Joongang Ilbo (Kim Young-sae, “DPRK and U.S. confer alone : Issue of security guarantee for Pyeongyang raised” 08/27/03) reported that Breaking away from the six-party talks here, U.S. and DPRK officials met alone yesterday in a private session to exchange views on DPRK’s nuclear weapons development program. Up until the meeting, the Bush administration had adamantly rejected demands from DPRK for bilateral negotiations. DPRK seeks to resolve the crisis by securing a non-aggression pact from U.S in exchange for concessions on its arms program. On the first day of the three-day gathering here, James Kelly, U.S. Assistant Secretary of State, and Kim Yong-il, DPRK’s deputy foreign minister, talked for about 30 minutes alone. Diplomats said the two sides indicated a willingness to resolve the issue through dialogue, although their positions remain far apart. In a keynote speech at the wider conference, Kelly raised the issue of DPRK’s insistence on a security guarantee, but no details of how that might be addressed by U.S were disclosed. Officials with knowledge of the talks said the discussion between DPRK and U.S likely did not help narrow their difference, but the meeting reflected a symbolic gesture of a willingness by the two countries to continue dialogue for the rest of the talks.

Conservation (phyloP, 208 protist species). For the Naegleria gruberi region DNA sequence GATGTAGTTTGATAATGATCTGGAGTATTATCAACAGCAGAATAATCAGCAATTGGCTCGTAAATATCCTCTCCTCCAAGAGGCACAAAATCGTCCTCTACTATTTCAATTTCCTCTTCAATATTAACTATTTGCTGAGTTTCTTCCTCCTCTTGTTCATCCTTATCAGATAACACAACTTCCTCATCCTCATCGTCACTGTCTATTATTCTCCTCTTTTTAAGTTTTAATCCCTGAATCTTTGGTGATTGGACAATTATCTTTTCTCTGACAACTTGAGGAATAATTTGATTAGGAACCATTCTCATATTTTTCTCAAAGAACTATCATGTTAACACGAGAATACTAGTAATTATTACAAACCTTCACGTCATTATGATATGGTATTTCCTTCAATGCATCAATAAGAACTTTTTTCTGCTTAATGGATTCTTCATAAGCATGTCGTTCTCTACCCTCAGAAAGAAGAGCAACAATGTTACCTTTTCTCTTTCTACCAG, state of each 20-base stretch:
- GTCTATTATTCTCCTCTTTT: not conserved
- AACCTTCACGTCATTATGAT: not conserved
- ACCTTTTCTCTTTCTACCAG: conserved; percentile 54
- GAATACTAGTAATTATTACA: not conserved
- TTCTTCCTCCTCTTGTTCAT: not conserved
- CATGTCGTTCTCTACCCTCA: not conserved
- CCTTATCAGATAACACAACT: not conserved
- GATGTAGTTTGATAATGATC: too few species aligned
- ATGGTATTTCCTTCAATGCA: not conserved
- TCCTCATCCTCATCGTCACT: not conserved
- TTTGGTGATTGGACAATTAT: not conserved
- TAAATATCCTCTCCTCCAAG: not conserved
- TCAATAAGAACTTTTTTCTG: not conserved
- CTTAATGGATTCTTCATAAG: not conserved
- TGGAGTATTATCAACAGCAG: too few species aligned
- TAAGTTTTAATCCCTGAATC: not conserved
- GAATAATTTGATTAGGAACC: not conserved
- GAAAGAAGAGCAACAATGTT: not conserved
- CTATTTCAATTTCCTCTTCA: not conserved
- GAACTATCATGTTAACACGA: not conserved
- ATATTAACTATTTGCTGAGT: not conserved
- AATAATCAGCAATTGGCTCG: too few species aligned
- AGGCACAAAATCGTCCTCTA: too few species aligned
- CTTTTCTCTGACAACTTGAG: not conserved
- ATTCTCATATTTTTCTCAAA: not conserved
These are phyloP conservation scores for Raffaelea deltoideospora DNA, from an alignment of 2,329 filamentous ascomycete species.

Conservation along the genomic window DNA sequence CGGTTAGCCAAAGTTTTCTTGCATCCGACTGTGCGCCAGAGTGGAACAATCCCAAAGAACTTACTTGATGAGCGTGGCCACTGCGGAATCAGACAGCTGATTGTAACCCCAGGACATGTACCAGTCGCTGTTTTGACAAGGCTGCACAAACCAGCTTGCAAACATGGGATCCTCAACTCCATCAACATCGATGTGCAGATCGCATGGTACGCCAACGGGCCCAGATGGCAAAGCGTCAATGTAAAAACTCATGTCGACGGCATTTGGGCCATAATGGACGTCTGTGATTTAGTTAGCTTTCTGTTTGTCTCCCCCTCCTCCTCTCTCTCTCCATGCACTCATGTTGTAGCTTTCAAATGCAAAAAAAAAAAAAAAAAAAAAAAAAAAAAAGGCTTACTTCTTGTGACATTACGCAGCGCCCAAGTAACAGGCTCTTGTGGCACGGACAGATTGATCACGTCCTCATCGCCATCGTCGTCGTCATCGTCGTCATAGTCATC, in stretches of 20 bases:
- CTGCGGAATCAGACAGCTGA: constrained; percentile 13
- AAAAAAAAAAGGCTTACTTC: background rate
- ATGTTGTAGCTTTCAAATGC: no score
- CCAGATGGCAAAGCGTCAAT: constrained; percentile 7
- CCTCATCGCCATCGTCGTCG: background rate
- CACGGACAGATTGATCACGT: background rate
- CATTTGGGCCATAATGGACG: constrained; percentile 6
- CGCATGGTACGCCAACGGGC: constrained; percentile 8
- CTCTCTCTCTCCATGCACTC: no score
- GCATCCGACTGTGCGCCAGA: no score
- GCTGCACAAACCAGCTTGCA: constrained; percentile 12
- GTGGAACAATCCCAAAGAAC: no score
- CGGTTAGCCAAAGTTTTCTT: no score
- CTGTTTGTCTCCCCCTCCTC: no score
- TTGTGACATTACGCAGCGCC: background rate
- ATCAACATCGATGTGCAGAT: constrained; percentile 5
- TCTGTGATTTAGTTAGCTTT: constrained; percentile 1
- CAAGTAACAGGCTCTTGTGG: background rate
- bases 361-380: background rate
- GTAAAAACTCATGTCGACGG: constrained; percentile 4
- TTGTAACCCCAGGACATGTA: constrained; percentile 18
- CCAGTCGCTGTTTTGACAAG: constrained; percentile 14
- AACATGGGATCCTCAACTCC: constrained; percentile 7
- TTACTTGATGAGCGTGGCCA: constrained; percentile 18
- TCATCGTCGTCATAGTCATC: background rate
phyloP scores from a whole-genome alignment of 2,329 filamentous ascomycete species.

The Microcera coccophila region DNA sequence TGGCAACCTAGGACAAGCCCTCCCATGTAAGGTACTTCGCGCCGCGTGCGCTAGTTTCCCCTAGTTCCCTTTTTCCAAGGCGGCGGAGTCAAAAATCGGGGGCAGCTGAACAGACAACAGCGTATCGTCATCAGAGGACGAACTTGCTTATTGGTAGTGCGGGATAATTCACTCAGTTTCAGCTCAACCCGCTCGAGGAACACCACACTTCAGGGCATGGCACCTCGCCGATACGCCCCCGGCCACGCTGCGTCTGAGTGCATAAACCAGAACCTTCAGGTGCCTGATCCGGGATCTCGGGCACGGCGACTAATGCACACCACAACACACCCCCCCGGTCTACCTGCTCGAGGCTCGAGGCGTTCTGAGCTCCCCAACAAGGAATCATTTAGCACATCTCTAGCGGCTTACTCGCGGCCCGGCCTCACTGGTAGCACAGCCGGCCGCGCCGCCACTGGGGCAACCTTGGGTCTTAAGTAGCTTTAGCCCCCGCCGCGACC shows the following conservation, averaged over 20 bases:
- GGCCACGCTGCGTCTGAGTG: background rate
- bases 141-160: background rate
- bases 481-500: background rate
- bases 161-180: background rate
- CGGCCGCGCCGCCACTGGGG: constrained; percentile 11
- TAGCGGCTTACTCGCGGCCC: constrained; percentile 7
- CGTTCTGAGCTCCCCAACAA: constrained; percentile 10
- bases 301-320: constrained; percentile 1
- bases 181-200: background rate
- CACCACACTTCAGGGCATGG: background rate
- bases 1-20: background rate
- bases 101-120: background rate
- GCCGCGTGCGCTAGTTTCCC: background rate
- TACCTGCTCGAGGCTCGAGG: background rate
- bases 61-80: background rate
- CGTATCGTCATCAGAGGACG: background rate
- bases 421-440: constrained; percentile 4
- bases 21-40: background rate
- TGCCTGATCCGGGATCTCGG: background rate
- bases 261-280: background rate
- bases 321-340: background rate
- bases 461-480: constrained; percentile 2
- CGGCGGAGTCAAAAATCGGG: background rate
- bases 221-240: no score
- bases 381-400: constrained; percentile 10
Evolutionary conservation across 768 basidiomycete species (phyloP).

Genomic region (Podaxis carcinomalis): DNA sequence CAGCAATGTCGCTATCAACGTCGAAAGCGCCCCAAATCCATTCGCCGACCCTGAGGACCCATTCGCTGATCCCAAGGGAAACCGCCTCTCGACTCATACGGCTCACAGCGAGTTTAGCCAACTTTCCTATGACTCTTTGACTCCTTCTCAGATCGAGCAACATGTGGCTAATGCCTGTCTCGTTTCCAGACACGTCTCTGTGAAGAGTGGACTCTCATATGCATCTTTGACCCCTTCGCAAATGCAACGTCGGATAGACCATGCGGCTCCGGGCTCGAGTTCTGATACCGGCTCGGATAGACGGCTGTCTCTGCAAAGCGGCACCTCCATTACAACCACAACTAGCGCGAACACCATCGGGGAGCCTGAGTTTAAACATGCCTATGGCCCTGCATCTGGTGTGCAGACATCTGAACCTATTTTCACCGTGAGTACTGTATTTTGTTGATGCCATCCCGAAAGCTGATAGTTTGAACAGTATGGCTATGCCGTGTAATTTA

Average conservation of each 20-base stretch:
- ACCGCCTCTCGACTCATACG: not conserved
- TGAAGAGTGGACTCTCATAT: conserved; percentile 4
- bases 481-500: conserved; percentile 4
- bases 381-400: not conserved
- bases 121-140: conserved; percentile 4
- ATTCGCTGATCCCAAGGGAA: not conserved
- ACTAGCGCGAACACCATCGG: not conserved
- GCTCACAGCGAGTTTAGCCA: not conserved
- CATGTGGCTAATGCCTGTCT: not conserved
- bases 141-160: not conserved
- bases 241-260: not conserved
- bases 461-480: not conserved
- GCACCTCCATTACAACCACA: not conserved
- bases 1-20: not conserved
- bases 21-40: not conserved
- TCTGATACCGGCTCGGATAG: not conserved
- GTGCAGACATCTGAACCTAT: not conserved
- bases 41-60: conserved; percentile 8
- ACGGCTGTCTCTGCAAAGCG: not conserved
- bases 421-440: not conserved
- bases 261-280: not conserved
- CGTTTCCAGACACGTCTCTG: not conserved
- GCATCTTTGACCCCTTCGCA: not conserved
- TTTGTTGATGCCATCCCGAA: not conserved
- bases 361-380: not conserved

III. Japan

1. Six-Way Talks over DPRK Nuke Issue